'Island' grevillea drifts through time
Genetic testing of the bird-pollinated Grevillea georgeana (Proteaceae) on 'terrestrial islands' in WA has found most are so isolated that their evolution has become driven by genetic drift.
Genetic drift sees infrequently occurring alleles lost over time, which causes populations to lose genetic diversity and become highly distinctive.
This suggests more needs to be done to protect endemic species on these terrestrial islands, in particular the Helena Aurora Range in the Goldfields, where conservationists are pushing for Class-A Reserve status to limit mining activity.
The University of Western Australia study also took samples at Die Hardy, Mt Manning, Hunt, Taipan Hill, Mt Correll and Mt Finnerty.
To determine population differentiation, researchers extracted DNA from samples, sequenced three non-coding plastid DNA regions and genotyped 10 highly variable regions of the nuclear genome.
"Genetic differentiation between populations was high, which suggests seed and pollen dispersal among these banded iron formations is limited," Dr Heidi Nistelberger says.
"[This suggests] that long-term isolation of these populations has allowed for the independent processes of mutation and genetic drift to shape genetic variation.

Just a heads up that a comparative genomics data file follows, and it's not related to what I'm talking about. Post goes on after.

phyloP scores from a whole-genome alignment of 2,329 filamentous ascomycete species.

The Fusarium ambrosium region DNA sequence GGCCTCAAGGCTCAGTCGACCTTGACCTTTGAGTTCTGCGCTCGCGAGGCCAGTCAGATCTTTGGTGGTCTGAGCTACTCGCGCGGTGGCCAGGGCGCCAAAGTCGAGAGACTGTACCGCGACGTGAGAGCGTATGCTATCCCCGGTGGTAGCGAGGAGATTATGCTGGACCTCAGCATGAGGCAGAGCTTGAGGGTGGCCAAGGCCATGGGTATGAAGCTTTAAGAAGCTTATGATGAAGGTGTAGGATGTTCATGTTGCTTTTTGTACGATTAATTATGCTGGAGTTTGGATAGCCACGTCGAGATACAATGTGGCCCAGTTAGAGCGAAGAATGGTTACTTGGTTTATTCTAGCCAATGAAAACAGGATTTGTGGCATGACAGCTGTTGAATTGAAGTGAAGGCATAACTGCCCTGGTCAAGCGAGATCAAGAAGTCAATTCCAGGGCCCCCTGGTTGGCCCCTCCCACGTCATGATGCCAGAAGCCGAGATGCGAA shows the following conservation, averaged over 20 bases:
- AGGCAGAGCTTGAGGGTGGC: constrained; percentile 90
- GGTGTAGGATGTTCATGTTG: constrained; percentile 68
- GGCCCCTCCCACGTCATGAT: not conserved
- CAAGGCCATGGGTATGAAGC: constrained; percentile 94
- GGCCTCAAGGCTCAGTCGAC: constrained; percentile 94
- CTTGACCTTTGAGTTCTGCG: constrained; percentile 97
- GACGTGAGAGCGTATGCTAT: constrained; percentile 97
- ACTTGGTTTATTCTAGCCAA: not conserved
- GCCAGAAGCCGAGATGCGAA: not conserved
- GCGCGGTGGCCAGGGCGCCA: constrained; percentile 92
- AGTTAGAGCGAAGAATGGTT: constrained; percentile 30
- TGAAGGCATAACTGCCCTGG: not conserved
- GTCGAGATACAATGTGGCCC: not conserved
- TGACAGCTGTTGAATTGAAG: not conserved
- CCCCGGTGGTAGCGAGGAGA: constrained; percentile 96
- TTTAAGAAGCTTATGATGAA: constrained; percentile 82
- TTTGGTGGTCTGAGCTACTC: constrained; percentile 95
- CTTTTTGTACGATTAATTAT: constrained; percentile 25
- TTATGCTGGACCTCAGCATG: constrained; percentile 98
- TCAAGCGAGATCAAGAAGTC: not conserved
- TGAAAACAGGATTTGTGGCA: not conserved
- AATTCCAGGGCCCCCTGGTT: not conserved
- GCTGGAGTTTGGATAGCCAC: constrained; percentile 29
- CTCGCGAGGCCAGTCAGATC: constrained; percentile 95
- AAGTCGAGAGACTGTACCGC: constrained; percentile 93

"In terms of seed movement, our data shows populations of G. georgeana diverged and became isolated in the Pleistocene [2.5 million to 11,000 years ago], a period of dramatic climate fluctuation in this landscape.
"Some of the populations may have diverged as long as 1.6 million years ago."
The exception to this almost complete divergence was three populations at Mt Finnerty, Taipan Hill and Hunt Range which shared haplotypes—sets of DNA variations inherited together.
This indicates some connectivity could exist between these sites, which lie within the Yendilberin/Watt Hills greenstone belt.
The researchers say parts of the area were inaccessible while they were collecting samples.
Pollen dispersal could also offer a small genetic bridge between populations.
However, while researchers found pollen contributed twice as much to gene flow compared to seeds, flow between neighbouring populations was not frequent enough to override the forces of genetic drift in terms of evolution.
"Pollen flow shows at least some level of connectivity in this landscape, a process that is likely to be important for the maintenance of genetic diversity," Dr Nistelberger says.
While the most isolated site, Mt Correll, had the greatest average genetic divergence from all other populations, even closely located populations showed high degrees of variation.
As part of her PhD, Dr Nistelberger also looked at the genetic diversity of Banksia arborea and the millipede Atelomastix bamfordi at these sites.